Please use this identifier to cite or link to this item: http://hdl.handle.net/2122/5043
Authors: Beranzoli, L.* 
Braun, T.* 
Calcara, M.* 
Calore, D.* 
Campaci, R.* 
Coudeville, J-M,* 
De Santis, A.* 
Di Mauro, D.* 
Etiope, G.* 
Favali, P.* 
Frugoni, F.* 
Fuda, J-L.* 
Gamberi, F.* 
Gasparoni, F.* 
Gerber, H.* 
Marani, M.* 
Marvaldi, J.* 
Millot, C.* 
Montuori, C.* 
Romeo, G.* 
Palangio, P.* 
Smriglio, G.* 
Title: European Seafloor Observatory Offers New Possibilities For Deep Sea Study
Journal: EOS 
Series/Report no.: 5/81 (2000)
Issue Date: 1-Feb-2000
Keywords: Multidisciplinary Seafloor observatory
Monitoring
Subject Classification04. Solid Earth::04.01. Earth Interior::04.01.99. General or miscellaneous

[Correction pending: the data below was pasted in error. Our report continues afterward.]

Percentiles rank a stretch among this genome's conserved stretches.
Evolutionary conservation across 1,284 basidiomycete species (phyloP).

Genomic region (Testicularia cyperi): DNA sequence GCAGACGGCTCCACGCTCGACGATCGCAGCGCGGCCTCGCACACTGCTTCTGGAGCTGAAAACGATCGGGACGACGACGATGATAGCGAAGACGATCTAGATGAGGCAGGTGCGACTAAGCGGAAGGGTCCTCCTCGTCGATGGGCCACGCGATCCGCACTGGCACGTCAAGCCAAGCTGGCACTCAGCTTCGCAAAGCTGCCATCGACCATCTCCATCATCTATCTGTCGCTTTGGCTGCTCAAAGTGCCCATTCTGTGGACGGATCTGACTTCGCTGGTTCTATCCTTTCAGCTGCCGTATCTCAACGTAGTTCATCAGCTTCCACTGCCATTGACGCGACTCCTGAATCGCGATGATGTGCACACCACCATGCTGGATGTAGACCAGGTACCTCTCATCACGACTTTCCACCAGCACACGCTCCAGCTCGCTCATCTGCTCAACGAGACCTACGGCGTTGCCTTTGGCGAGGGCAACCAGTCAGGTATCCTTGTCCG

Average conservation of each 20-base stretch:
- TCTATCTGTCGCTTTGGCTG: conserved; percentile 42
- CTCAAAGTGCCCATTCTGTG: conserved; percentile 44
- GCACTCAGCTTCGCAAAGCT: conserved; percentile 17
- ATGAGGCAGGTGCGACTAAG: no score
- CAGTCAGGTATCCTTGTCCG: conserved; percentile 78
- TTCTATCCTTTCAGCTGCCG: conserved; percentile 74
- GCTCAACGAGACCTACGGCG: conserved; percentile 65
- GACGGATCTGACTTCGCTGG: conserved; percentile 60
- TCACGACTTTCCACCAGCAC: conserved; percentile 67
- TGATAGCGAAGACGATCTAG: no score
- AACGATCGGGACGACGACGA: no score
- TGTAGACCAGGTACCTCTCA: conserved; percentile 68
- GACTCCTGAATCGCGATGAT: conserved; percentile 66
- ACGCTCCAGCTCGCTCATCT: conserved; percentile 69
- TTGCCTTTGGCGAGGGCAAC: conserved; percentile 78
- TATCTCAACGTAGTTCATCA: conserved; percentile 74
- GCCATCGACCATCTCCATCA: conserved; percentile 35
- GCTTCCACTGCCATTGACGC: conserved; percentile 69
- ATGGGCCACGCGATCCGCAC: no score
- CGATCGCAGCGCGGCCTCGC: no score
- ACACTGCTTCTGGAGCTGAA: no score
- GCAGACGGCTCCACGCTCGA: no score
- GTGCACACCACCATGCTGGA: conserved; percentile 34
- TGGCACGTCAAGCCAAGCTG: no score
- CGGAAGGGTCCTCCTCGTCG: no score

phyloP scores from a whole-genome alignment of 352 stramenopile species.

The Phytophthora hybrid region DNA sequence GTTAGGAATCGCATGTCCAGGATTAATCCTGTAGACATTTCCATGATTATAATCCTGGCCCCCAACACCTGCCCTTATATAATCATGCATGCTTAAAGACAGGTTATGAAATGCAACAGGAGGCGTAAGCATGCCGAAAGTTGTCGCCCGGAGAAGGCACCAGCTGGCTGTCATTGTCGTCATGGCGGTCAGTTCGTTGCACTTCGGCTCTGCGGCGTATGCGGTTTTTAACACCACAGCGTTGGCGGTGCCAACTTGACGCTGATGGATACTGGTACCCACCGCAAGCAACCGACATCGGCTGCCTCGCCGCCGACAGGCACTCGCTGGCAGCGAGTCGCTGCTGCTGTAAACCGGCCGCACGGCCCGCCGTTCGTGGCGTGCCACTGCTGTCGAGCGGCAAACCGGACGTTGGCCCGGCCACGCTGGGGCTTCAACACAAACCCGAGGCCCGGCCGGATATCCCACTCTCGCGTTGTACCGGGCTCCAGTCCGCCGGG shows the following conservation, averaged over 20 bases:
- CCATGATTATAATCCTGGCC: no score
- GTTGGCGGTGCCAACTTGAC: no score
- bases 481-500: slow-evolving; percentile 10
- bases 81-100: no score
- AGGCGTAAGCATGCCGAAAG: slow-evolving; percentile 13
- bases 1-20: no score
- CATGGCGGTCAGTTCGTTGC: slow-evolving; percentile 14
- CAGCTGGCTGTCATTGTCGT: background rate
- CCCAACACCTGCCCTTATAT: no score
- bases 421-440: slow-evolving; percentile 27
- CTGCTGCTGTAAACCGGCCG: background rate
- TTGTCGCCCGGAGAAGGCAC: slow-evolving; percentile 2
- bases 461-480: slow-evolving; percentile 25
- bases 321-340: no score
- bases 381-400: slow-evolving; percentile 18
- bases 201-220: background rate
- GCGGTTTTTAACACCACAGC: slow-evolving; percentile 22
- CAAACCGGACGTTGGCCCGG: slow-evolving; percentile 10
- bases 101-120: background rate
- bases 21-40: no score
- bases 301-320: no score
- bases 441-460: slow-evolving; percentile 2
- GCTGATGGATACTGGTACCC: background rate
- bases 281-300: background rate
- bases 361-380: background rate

Abstract: The Geophysical and Oceanographic Station for Abyssal Research (GEOSTAR), an autonomous seafloor observatory that collects measurements benefiting a number of disciplines during missions up to 1 year long, will begin the second phase of its first mission in 2000. The 6-8 month investigation will take place at a depth of 3400 m in the southern Tyrrhenian basin of the southern Tyrrhenian basin of the central Mediterranean. GEOSTAR was funded by the European Community (EC) for $2.4 million (U.S. dollars) in 1995 as a part of the Marine Science and Technology programme (MAST). The innovative deployment and recovery procedure GEOSTAR uses was derived from the "two-module" concept successfully applied by NASA in the Apollo and space shuttle missions, where one module performs tasks for the other, including deployment, switching on and off, performing checks and recovery. The observatory communication system, which takes advantage of satellite telemetry, and the simultaneous acquisition of a set of various measurements with a unique time reference make GEOSTAR the first fundamental element of a multiparameter ocean network. GEOSTAR's first scientific and technological mission, which took place in the summer of 1998 in the Adriatic Sea, verified the performance and reliability of the system. The mission was a success. providing 440 hours of continuous seismic magnetic and oceanographic data. Thje second phase of the mission, which was funded by the EC for $2 million (US dollars), will carry equipment for chemical, biological and isotopic analyses not used in the first phase, which will broaden the data collection effort.
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